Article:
BY CHUCK VANDENBERG – The Iowa legislature is firmly in the hands of the Republican party after November’s general election, which puts both Lee County elected officials at the state level in the minority.
State Sen. Rich Taylor-Mt. Pleasant and State Rep. Jerry Kearns-Keokuk both find themselves in a general assembly that has both the House and Senate and the governor’s office in Republican Control, one of 25 states in the country with that current status.
While Kearns was unable to be reached for comment, Taylor said he’s taking the upcoming session in stride and doing the work of the people.
“At first, when control of the senate changed hands I was pretty darned worried about it, but I still am going to be optimistic and treat it like I have every other session.”
The 87th session of the Iowa General Assembly kicks off on Jan. 9, and Taylor said he’s going to work for education and a boost in the state’s minimum wage. In the last session Taylor serviced on the Agriculture, Economic Growth, Human Resources and Judiciary standing committees. He also chaired the Local Government committee and served on the Justice System Appropriations Subcommittee. This year Taylor said he will be the ranking member of the Judiciary committee.
In the last session, Kearns served on the Ways and Means, Agriculture and Labor standing committees and was ranking member of the Veteran’s Affairs committee. He also served on the Justice Systems Appropriations Subcommittee with Taylor.
Taylor said his push in education will focus on local school districts and preschool programs.
“My focus is mainly for K-12 education and earlier preschool than we have now. I can’t change my agenda just because we changed control of power. I think the issues I have had for the past four years are still important.”
Taylor said he plans on pushing for 6% allowable growth, a lofty number considering Gayla Young, a board member of the Fort Madison School District said at the last school board meeting that 1% figure is being kicked around just prior to the start of the session. But he also said he’s not naive about that number.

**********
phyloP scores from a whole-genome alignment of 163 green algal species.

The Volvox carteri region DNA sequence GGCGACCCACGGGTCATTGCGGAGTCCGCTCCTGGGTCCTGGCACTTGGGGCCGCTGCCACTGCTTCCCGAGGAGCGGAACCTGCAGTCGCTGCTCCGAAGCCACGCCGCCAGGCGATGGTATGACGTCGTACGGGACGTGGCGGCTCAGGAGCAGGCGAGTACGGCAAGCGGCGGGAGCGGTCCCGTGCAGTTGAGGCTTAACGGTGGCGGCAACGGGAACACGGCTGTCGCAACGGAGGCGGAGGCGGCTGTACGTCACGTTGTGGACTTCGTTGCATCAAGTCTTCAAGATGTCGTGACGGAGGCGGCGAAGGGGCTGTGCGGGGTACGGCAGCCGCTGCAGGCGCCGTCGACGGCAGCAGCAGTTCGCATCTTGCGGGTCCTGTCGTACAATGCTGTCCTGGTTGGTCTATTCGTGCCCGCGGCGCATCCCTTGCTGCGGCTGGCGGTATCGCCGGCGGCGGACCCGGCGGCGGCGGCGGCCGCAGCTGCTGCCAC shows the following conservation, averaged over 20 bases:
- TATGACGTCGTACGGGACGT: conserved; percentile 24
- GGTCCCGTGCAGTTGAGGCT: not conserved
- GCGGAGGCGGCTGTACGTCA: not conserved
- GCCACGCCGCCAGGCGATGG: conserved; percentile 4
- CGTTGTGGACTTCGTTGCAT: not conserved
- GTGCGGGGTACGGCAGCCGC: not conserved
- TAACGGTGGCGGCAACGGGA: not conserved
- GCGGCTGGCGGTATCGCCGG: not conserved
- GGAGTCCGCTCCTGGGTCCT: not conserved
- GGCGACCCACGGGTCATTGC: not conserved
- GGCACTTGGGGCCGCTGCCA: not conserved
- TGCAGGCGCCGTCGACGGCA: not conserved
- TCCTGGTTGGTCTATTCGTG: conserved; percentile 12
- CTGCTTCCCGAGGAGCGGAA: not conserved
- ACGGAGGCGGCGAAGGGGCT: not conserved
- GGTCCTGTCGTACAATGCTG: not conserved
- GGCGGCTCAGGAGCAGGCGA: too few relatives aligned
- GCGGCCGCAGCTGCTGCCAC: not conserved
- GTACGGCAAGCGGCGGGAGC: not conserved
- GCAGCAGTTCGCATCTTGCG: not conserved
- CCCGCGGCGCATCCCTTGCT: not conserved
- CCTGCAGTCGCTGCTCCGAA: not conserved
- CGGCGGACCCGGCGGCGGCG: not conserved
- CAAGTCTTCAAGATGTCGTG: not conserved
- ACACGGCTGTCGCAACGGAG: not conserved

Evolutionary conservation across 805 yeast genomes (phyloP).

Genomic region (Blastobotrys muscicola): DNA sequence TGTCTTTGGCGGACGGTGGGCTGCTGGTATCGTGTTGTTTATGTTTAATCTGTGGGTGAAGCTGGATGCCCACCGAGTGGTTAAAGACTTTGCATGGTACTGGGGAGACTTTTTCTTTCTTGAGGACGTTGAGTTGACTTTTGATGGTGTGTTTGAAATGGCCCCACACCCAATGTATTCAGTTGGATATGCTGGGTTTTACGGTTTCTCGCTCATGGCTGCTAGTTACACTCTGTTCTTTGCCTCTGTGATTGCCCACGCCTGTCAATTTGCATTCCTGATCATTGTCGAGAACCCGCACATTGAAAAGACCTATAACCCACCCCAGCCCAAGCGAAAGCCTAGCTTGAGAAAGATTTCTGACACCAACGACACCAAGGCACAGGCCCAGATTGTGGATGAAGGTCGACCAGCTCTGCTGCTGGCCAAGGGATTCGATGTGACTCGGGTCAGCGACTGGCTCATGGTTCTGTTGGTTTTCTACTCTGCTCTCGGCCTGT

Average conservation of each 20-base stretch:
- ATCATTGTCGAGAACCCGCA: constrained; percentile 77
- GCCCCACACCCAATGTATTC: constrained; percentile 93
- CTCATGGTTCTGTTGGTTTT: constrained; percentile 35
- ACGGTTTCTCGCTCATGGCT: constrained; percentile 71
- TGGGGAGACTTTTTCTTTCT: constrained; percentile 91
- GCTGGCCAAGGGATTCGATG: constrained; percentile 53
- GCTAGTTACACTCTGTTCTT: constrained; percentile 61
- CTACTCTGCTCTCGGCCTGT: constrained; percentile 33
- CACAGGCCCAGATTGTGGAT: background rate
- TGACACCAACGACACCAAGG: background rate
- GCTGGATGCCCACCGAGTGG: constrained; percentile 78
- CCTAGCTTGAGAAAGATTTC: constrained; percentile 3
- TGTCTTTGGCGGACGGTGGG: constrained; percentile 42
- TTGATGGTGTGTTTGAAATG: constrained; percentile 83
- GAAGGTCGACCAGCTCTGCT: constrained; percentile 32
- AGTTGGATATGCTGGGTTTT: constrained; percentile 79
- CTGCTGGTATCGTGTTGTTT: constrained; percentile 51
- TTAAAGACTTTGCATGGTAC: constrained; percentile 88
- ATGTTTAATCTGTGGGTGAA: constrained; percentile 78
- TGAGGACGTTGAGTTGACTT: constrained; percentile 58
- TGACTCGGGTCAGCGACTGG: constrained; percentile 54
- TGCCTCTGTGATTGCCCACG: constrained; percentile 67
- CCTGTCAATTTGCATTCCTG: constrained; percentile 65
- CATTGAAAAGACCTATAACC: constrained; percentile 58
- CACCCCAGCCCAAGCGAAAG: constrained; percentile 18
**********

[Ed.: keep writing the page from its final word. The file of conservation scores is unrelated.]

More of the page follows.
“I’m going to ask for a bill for 6% allowable growth . Our schools need it. We’ve been shortchanging them ever since I’ve been here and even years before that,” Taylor said.
“I don’t expect that to go anywhere and I don’t believe we’ll get there. The republican agenda will be for a voucher system which I totally disagree with. People can come to Des Moines and demand that their public schools are well funded so that all kids get a good education not just the select few.”
Taylor said he also thinks minimum wage will be a major issue again this session. Taylor is in favor of a $10.10 minimum wage for Iowa.
“You know the Republicans have always been resistant of us Democrats trying to push minimum wage to another level,” he said. “I intend to sponsor or co-sponsor a bill to raise the minimum wage to at least 10.10 per hour. I don’t see them taking that up either, but they could fool me. But if we don’t bring it up, we know they won’t do anything with it.”
Taylor said his role on the rules committee will be very important this session as departments within the state try to set Republican agendas.
“They come up with rules and we approve or deny those rules. I get a feeling they will try to push a lot of rules that over the years the Republicans and Democrats have disagreed upon. They will push their agenda against labor, an agenda that will adversely effect labor. I do see us spending a lot of time in the rules committee.”
He said Iowans who are concerned about the Republican majorities should continue to make their voices heard through elected officials.
“People need to realize that they have to be involved too. When they see bad legislation coming, I’ll be there trying to protect them, but at some point they need to get involved, write letters, make phone calls and be involved. It’s pretty tough when you’re in the minority to get things done, but if you’ve got a lot of people behind you speaking up it does help.”